Custom post types are a new thing in WordPress 3, and they had fallen under my radar until a friend sent me this article on building a video site using WordPress. It sounded like just what I’ve been waiting for, the ability to define new content types with specific fields, one step closer to getting WordPress to behave better as a CMS… until I got to the section about Custom Fields, and realised they’re handled exactly like in Post and Page types, and the only UI fields you can choose from are, guess what, the fields you’ve got for Post and Page. To do anything nice with custom fields, you still need a plugin like Custom Field Template that supports custom post types or have a look at add_meta_box() and get be prepared to get your hands dirty.
What you can do is apply custom taxonomies to your new type. Being able to define taxonomies beyond categories and tags is a relatively new thing as well. But, you guessed right, they behave just like categories and tags, i.e. you can’t force CMS-like behaviours onto them without a lot of work.
I had a go at implementing custom taxonomies and post types on my forthcoming (soon, I promise) cookery blog. I want traditional blog-style content alongside recipe content, but didn’t feel that Pages were quite right for the recipes. I defined a new type ‘recipe’ and custom taxonomies ‘recipe_type’ (like Categories, ‘Starters’, ‘Soups’, ‘Baking’ etc) and ‘Ingredients’ (like Tags).
I followed the tutorial above, which although explains things nicely although turns out to have some spurious code. Take your code from the WP Function Reference for register_post_type() and register_taxonomy() and have a look about the general intro to Post Types.
The tutorial falls short in telling you how to get content from your new type displayed in your templates. I wanted a promo section on the home screen for recipes and used this to do it:
wp_reset_query(); /* start with a new query */
'posts_per_page' => 6, /* get me the most recent 6 */
'post_type' => 'recipe', /* get recipes, not posts */
'recipe_type' => 'soup', /*only get me ones of recipe type 'soup'
if (have_posts()) :
while (have_posts()) : the_post(); /* deal with what comes back in the usual way */
And build some navigation for your new type:
$args = array(
'taxonomy' => 'recipe_type', /* choose custom taxonomy */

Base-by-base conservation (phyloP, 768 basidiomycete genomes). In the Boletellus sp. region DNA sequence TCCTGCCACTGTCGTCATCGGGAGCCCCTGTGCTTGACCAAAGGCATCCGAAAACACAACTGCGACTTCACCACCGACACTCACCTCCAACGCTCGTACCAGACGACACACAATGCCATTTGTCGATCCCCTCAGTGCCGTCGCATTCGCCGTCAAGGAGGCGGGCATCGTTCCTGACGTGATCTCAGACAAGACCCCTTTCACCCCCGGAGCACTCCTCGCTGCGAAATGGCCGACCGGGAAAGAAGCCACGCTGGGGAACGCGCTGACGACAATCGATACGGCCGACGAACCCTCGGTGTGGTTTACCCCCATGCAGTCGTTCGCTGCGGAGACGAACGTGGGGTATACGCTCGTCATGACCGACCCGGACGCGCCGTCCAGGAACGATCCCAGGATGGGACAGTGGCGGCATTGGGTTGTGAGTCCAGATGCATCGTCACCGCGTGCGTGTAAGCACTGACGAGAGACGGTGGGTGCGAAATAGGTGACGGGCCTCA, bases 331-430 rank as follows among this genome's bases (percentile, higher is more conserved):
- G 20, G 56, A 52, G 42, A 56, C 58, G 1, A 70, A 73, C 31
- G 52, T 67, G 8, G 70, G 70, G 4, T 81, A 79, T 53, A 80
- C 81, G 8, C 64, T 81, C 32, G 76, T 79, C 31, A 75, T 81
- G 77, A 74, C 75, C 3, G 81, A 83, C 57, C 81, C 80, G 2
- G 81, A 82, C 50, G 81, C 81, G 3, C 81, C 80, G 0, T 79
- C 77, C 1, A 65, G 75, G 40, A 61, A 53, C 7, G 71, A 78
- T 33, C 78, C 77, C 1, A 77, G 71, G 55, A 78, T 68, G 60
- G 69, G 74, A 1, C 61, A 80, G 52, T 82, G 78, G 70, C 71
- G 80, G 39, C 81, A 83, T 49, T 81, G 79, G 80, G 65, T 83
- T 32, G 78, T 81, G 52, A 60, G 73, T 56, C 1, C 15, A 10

'orderby' => 'name', /* alphabetical */
'style' => 'list', /* as <li> </li> */
'title_li' =>'', /* DON'T nest the title in the <ul>, that's annoying! */
wp_list_categories( $args ); /* same function you'd use to do this with normal categories */
Custom post types give you nothing that you can’t already do with Pages and Posts, so why bother?
- They lets you treat different types of things differently without lots of conditional code – if I create templates called single-recipe.php and archive-recipe.php, WP will automatically display my content of type ‘recipe’ using them. To display the archive for your post type, you’ve got to create a page then tell it to use that template – crazy huh?
- It would be easy to build a faceted search/archive with custom post types and taxonomies.
- You have control over permalink structure for types and taxonomies – though slug rewrite for my type just gave me 404 errors. I will experiment further because it would be worth getting this right.
- It might cut down complex custom fields.
- You’ll get a smug sense of satisfaction from being a purist (relatively speaking, this is still WordPress after all).
When not to use custom post types:
- You want all your content in a single RSS feed or a single archive – you’d be fighting with it (actually, this shows you where to start).
- You want the same tags or categories across all content types – make do with the build-in types.
- You only have one type of content – use the built-in types and define custom taxonomies for them.
- You want an easy life – you’ll have to work on your theme to make this work.
In summary, custom post types let you do things you can already do in a nicer way, and who knows, future releases might incorporate things like definable custom field structures.